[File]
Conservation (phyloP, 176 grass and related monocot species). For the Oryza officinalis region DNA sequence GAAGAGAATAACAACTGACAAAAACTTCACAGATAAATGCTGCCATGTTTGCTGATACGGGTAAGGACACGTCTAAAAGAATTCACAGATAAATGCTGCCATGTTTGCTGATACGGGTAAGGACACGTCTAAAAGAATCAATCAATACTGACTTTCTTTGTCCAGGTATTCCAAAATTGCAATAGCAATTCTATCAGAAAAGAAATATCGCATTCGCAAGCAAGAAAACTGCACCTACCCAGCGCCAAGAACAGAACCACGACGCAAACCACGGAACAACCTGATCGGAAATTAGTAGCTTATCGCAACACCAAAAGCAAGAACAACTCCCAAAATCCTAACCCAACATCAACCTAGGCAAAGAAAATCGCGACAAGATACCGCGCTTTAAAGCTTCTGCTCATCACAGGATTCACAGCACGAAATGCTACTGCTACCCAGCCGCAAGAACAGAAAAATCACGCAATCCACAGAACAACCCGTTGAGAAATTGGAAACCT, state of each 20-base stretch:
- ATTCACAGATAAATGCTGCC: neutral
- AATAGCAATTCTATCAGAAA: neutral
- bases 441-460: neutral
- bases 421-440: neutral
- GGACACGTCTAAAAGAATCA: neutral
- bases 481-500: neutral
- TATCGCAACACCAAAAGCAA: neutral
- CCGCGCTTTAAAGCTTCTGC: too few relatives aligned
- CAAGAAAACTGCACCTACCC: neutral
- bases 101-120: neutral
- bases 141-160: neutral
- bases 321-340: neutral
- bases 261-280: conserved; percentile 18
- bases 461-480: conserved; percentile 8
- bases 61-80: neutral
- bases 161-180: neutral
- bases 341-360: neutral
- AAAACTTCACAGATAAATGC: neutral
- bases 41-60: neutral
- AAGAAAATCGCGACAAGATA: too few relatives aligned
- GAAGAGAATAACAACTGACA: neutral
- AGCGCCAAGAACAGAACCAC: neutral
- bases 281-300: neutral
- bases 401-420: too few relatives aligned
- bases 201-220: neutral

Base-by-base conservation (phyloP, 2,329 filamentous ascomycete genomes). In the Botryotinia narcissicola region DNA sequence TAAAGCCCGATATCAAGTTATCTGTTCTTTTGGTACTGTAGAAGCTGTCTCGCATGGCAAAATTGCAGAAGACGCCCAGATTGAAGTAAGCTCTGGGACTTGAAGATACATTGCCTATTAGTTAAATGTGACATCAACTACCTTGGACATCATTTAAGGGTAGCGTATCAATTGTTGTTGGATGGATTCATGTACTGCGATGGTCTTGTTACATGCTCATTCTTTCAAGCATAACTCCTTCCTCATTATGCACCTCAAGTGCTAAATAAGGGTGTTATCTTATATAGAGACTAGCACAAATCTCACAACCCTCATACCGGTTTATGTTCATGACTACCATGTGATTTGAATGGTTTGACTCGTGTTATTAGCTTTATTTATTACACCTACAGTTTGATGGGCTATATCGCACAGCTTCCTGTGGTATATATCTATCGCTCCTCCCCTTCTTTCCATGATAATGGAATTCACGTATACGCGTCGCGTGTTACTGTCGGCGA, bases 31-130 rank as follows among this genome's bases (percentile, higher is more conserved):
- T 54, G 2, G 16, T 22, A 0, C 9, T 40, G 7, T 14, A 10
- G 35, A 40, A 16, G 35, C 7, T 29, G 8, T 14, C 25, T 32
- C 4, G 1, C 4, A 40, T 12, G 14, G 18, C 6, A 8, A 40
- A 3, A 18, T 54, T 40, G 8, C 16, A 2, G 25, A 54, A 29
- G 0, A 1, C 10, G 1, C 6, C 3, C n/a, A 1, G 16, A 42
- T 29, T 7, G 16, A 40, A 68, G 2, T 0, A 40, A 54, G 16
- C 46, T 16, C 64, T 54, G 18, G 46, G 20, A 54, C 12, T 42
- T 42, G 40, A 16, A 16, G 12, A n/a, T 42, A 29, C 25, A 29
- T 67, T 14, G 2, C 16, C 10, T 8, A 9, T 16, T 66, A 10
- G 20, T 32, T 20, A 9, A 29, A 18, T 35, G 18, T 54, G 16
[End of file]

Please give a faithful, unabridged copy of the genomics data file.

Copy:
Conservation (phyloP, 176 grass and related monocot species). For the Oryza officinalis region DNA sequence GAAGAGAATAACAACTGACAAAAACTTCACAGATAAATGCTGCCATGTTTGCTGATACGGGTAAGGACACGTCTAAAAGAATTCACAGATAAATGCTGCCATGTTTGCTGATACGGGTAAGGACACGTCTAAAAGAATCAATCAATACTGACTTTCTTTGTCCAGGTATTCCAAAATTGCAATAGCAATTCTATCAGAAAAGAAATATCGCATTCGCAAGCAAGAAAACTGCACCTACCCAGCGCCAAGAACAGAACCACGACGCAAACCACGGAACAACCTGATCGGAAATTAGTAGCTTATCGCAACACCAAAAGCAAGAACAACTCCCAAAATCCTAACCCAACATCAACCTAGGCAAAGAAAATCGCGACAAGATACCGCGCTTTAAAGCTTCTGCTCATCACAGGATTCACAGCACGAAATGCTACTGCTACCCAGCCGCAAGAACAGAAAAATCACGCAATCCACAGAACAACCCGTTGAGAAATTGGAAACCT, state of each 20-base stretch:
- ATTCACAGATAAATGCTGCC: neutral
- AATAGCAATTCTATCAGAAA: neutral
- bases 441-460: neutral
- bases 421-440: neutral
- GGACACGTCTAAAAGAATCA: neutral
- bases 481-500: neutral
- TATCGCAACACCAAAAGCAA: neutral
- CCGCGCTTTAAAGCTTCTGC: too few relatives aligned
- CAAGAAAACTGCACCTACCC: neutral
- bases 101-120: neutral
- bases 141-160: neutral
- bases 321-340: neutral
- bases 261-280: conserved; percentile 18
- bases 461-480: conserved; percentile 8
- bases 61-80: neutral
- bases 161-180: neutral
- bases 341-360: neutral
- AAAACTTCACAGATAAATGC: neutral
- bases 41-60: neutral
- AAGAAAATCGCGACAAGATA: too few relatives aligned
- GAAGAGAATAACAACTGACA: neutral
- AGCGCCAAGAACAGAACCAC: neutral
- bases 281-300: neutral
- bases 401-420: too few relatives aligned
- bases 201-220: neutral

Base-by-base conservation (phyloP, 2,329 filamentous ascomycete genomes). In the Botryotinia narcissicola region DNA sequence TAAAGCCCGATATCAAGTTATCTGTTCTTTTGGTACTGTAGAAGCTGTCTCGCATGGCAAAATTGCAGAAGACGCCCAGATTGAAGTAAGCTCTGGGACTTGAAGATACATTGCCTATTAGTTAAATGTGACATCAACTACCTTGGACATCATTTAAGGGTAGCGTATCAATTGTTGTTGGATGGATTCATGTACTGCGATGGTCTTGTTACATGCTCATTCTTTCAAGCATAACTCCTTCCTCATTATGCACCTCAAGTGCTAAATAAGGGTGTTATCTTATATAGAGACTAGCACAAATCTCACAACCCTCATACCGGTTTATGTTCATGACTACCATGTGATTTGAATGGTTTGACTCGTGTTATTAGCTTTATTTATTACACCTACAGTTTGATGGGCTATATCGCACAGCTTCCTGTGGTATATATCTATCGCTCCTCCCCTTCTTTCCATGATAATGGAATTCACGTATACGCGTCGCGTGTTACTGTCGGCGA, bases 31-130 rank as follows among this genome's bases (percentile, higher is more conserved):
- T 54, G 2, G 16, T 22, A 0, C 9, T 40, G 7, T 14, A 10
- G 35, A 40, A 16, G 35, C 7, T 29, G 8, T 14, C 25, T 32
- C 4, G 1, C 4, A 40, T 12, G 14, G 18, C 6, A 8, A 40
- A 3, A 18, T 54, T 40, G 8, C 16, A 2, G 25, A 54, A 29
- G 0, A 1, C 10, G 1, C 6, C 3, C n/a, A 1, G 16, A 42
- T 29, T 7, G 16, A 40, A 68, G 2, T 0, A 40, A 54, G 16
- C 46, T 16, C 64, T 54, G 18, G 46, G 20, A 54, C 12, T 42
- T 42, G 40, A 16, A 16, G 12, A n/a, T 42, A 29, C 25, A 29
- T 67, T 14, G 2, C 16, C 10, T 8, A 9, T 16, T 66, A 10
- G 20, T 32, T 20, A 9, A 29, A 18, T 35, G 18, T 54, G 16